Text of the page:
1,507 citations

Journal ArticleDOI
TL;DR: Katzenstein this article discusses the role of identity, identity, and culture in national security, and proposes the notion of "norms of humanitarian intervention" as a way to construct norms of humanitarians.
Abstract: 1: Introduction: Alternative Perspectives on National Security, by Peter J. Katzenstein2: Norms, Identity, and Culture in National Security, by Ronald L. Jepperson, Alexander Wendt, and Peter J. KatzensteinI. Norms and National Security3: Status, Norms, and the Proliferation of Conventional Weapons: An Institutional Theory Approach, by Dana P. Eyre and Mark C. Suchman4: Norms and Deterrence: The Nuclear and Chemical Weapons Taboos, by Richard Price and Nina Tannenwald5: Constructing Norms of Humanitarian Intervention, by Martha Finnemore6: Culture and French Military Doctrine Before World War II, by Elizabeth Kier7: Cultural Realism and Strategy in Maoist China, by Alastair Iain JohnstonII. Identity and National Security8: Identity, Norms, and National Security: The Soviet Foreign Policy Revolution and the End of the Cold War, by Robert G. Herman9: Norms, Identity, and National Security in Germany and Japan, by Thomas U. Berger10: Collective Identity in a Democratic Community: The Case of NATO, by Thomas Risse-Kappen11: Identity and Alliances in the Middle East, by Michael N. BarnettIII. Implications and Conclusions12: Norms, Identity, and Their Limits: A Theoretical Reprise, by Paul Kowert and Jeffrey Legro13: Conclusion: National Security in a Changing World, by Peter J. Katzenstein

1,407 citations

Book ChapterDOI
TL;DR: In this article, it is pointed out that in situations involving strategic bargaining, even formal theories, with highly restrictive assumptions, fail to specify which of many possible equilibrium outcomes will emerge (Kreps 1984:16).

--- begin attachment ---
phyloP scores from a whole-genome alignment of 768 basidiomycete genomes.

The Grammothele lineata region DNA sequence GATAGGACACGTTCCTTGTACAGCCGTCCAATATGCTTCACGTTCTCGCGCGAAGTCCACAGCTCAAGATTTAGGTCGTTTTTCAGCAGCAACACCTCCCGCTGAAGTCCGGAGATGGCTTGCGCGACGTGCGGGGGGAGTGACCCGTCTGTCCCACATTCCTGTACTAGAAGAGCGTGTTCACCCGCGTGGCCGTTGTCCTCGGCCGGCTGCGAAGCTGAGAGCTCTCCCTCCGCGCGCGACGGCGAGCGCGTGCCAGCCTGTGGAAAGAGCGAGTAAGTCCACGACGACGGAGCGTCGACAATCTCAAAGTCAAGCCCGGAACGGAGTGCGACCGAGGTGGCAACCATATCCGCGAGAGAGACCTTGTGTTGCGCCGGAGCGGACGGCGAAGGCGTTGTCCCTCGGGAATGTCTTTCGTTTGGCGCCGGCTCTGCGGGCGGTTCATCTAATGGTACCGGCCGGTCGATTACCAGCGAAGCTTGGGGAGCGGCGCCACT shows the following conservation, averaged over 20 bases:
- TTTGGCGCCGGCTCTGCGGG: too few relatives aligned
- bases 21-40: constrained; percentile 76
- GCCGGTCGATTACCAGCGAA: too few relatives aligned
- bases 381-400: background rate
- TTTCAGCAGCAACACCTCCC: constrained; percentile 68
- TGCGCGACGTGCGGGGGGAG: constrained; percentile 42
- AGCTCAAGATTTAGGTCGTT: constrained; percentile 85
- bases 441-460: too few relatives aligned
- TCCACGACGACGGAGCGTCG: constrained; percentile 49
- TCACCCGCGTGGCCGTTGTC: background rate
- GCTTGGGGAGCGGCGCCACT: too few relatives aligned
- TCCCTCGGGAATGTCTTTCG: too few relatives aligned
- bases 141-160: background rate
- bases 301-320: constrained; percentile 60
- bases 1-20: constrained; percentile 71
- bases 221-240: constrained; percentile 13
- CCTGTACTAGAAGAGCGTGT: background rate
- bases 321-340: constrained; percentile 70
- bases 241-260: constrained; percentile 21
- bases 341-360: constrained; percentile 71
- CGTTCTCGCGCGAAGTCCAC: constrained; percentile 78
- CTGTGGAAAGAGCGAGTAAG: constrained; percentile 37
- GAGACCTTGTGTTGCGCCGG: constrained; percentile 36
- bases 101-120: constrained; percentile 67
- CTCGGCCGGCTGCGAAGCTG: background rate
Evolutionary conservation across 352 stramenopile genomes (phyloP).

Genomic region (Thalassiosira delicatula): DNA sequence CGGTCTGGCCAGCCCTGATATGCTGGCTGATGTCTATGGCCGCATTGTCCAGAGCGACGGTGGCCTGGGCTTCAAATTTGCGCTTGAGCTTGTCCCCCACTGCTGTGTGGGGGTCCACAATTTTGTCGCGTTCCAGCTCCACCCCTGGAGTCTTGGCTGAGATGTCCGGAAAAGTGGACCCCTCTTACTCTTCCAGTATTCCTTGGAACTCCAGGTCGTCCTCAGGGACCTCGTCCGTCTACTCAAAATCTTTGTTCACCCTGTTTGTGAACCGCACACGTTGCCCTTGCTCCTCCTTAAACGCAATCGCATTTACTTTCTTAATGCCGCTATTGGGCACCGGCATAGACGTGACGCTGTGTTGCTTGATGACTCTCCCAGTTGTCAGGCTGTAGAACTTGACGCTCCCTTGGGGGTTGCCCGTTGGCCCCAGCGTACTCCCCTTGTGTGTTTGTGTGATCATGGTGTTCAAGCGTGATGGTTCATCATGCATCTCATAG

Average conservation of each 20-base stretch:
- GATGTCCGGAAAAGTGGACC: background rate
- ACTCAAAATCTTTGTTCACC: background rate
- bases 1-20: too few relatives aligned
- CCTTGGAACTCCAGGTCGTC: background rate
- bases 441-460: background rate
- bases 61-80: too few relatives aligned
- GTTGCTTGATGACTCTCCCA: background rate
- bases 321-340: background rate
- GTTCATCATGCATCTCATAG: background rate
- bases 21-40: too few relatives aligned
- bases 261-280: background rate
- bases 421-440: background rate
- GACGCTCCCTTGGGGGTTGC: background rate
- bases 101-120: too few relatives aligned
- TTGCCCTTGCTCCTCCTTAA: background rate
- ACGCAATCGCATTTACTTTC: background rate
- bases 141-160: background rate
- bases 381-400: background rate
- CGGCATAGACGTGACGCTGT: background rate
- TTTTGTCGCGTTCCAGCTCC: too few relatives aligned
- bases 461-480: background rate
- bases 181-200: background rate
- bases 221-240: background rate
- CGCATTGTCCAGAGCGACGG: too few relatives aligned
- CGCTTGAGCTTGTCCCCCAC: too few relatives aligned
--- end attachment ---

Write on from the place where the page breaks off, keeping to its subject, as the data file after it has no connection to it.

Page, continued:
Abstract: Contemporary world politics is a matter of wealth and poverty, life and death. The members of this Association have chosen to study it because it is so important to lives and those of other people — not because it is either aesthetically attractive or amenable to successful theory-formulation and testing. Indeed, we would be foolish if we studied world politics in search of beauty or lasting truth. Beauty is absent because much that we observe is horrible, and many of the issues that we study involve dilemmas whose contemplation no sane person would find pleasing. Deterministic laws elude us, since we are studying the purposive behavior of relatively small numbers of actors engaged in strategic bargaining. In situations involving strategic bargaining, even formal theories, with highly restrictive assumptions, fail to specify which of many possible equilibrium outcomes will emerge (Kreps 1984:16). This suggests that no general theory of international politics may be feasible. It makes sense to seek to develop cumulative verifiable knowledge, but we must understand that we can aspire only to formulate conditional, context-specific generalizations rather than to discover universal laws, and that our understanding of world poltitics will always be incomplete.

1,063 citations